Importers should note the exemptions to certain sections in Part A of the FDR, as indicated in the interim order, along with the requirements that remain in effect including:
- Obligations for security packaging when the drug is intended for sale to the general public (A.01.065)
- Provisions relating to advertising (A.01.067) and sale (A.01.068)
Interim Order changes to GMP requirements for Canadian importers
Canadian importers of designated drugs must follow the same GMP requirements that apply to all imported drugs. The interim order (IO) provides some exceptions.
Importers do not need to maintain records specified in Section C.02.020 (1) parts a, b and d of the Food and Drug Regulations at the importer’s building address in Canada, such as:
- master production documents
- validation reports
- executed batch records
- stability documentation
However, this information must be made available to Health Canada upon request.
Canadian importers should ensure they have access to written agreements when importing designated drugs.
Canadian importers can base the release of a designated drug on:
- Certificates of Analysis and Certificates of Manufacture (or equivalent) from buildings listed on the DEL foreign building annex. All release testing must be completed prior to release of product.
- Confirmation that the drug has been transported and stored properly.
- Visual inspection of the drug to confirm its identity. Visual inspection should include:
- product labelling
- dosage form
- physical measurements (for example, dimensions, volume), if applicable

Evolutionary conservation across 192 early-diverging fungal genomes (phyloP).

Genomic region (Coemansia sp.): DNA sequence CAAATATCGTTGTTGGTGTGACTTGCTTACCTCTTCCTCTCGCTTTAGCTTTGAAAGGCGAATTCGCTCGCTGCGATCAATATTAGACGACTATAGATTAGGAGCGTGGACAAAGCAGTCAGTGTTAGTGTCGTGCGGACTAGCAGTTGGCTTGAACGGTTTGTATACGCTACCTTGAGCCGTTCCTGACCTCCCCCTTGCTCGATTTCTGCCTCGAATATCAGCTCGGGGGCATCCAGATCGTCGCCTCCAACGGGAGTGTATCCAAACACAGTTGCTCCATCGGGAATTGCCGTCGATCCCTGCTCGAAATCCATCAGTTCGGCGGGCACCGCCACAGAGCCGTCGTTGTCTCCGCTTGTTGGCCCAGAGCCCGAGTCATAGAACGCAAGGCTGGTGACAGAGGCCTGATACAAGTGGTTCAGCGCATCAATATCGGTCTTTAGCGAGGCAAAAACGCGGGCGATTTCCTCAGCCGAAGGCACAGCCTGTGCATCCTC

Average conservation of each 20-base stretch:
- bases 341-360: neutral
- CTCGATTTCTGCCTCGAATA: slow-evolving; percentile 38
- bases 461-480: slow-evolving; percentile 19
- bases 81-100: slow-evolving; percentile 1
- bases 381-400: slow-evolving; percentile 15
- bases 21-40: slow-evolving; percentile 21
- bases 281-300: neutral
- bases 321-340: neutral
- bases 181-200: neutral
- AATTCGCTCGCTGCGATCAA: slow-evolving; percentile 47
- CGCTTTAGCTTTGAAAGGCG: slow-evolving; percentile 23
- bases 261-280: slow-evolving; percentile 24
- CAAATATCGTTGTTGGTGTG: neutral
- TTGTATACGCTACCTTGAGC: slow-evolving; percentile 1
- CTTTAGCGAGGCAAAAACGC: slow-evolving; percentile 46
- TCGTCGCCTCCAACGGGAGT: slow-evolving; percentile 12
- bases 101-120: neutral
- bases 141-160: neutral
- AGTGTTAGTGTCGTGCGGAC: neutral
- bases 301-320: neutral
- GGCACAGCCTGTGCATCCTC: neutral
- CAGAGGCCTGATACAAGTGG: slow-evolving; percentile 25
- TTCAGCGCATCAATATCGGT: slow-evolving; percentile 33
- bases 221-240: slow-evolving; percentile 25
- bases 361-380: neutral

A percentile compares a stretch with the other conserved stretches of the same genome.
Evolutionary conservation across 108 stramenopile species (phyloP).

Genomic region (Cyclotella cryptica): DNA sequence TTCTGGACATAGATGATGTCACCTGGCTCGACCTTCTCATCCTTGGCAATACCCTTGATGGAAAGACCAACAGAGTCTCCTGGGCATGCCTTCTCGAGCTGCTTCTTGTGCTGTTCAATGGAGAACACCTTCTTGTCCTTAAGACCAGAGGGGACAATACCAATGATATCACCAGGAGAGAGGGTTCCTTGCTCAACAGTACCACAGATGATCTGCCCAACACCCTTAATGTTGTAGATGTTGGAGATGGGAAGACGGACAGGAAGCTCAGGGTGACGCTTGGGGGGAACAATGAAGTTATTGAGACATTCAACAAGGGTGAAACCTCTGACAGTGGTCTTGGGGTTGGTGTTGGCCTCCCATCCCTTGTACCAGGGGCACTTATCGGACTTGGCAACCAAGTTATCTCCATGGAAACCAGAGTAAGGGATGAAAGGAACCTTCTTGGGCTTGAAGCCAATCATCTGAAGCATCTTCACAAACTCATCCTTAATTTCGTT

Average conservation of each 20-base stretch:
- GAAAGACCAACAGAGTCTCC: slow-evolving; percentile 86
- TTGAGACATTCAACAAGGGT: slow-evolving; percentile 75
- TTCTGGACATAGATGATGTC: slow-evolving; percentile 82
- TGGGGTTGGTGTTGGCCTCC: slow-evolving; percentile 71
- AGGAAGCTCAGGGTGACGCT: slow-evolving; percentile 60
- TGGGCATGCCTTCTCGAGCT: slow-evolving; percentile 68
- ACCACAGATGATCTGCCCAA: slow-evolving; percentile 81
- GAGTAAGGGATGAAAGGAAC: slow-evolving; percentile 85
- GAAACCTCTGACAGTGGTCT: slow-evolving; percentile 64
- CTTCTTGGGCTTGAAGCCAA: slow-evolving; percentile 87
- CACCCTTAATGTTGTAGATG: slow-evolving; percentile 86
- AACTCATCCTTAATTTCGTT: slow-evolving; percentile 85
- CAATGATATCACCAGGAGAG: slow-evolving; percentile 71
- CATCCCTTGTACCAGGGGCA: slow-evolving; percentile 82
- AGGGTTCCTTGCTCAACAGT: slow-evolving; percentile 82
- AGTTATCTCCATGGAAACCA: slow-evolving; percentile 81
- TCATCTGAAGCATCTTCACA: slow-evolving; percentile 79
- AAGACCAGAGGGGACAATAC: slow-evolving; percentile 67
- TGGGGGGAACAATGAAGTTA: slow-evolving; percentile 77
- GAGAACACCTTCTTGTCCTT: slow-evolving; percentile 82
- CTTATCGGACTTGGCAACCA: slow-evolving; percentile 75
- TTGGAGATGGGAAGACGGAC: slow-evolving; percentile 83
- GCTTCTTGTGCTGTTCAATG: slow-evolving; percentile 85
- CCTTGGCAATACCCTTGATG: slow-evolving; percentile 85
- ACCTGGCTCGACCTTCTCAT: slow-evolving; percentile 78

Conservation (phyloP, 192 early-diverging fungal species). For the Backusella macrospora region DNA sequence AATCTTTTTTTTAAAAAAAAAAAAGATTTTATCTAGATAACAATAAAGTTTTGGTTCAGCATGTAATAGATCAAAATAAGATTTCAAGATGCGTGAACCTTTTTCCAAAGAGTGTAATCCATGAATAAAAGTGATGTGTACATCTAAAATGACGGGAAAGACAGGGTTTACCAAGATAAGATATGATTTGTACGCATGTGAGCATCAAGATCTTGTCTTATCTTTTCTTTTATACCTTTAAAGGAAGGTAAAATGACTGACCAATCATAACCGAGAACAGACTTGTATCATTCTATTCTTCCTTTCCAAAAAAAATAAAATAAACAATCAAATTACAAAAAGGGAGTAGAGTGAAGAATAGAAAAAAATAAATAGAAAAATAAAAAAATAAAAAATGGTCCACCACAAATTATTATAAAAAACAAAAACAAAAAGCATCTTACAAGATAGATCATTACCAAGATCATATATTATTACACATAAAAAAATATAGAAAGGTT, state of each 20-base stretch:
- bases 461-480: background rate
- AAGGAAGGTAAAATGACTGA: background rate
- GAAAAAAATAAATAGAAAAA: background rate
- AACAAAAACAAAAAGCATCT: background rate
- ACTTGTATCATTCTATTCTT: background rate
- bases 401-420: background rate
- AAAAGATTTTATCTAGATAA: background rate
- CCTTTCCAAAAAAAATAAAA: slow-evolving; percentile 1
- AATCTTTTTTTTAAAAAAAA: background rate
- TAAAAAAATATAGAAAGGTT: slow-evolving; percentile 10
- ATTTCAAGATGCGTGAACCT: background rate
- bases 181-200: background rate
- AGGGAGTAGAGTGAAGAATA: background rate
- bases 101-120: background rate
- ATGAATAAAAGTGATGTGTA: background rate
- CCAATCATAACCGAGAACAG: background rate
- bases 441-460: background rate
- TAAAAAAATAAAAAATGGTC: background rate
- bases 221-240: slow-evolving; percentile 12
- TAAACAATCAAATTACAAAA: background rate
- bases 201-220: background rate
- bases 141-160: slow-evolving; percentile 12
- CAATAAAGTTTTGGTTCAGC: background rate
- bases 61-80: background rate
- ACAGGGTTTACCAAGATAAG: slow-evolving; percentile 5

Release documentation should clearly indicate that the drug was released under the Interim Order Respecting Drugs, Medical Devices and Foods for a Special Dietary Purpose in relation to COVID-19.
For DIN applications and new drug submissions for eligible biocides under the IO, we do not require mock-ups of labels or package inserts. However, we do require the full text of labels and inserts. These are modifications of sections C.01.014(2)(m) and (m.1), C.08.002(2)(j) and (j.1) of the Regulations under the IO.
No DEL is required to import or sell DIN hand sanitizers or hard surface disinfectants. To import and sell a biocide or natural health product hand sanitizer under the interim measure implemented on March 18th, 2020, email email@example.com.
Note: Importers are responsible for ensuring they meet all applicable GMP requirements. All importations and sales must also meet Division 2 requirements under the Regulations.
To add a drug to the List, submit proposals to firstname.lastname@example.org.
To import designated drugs, submit notifications to email@example.com.
To import biocides, contact firstname.lastname@example.org.
Report a problem or mistake on this page
- Date modified: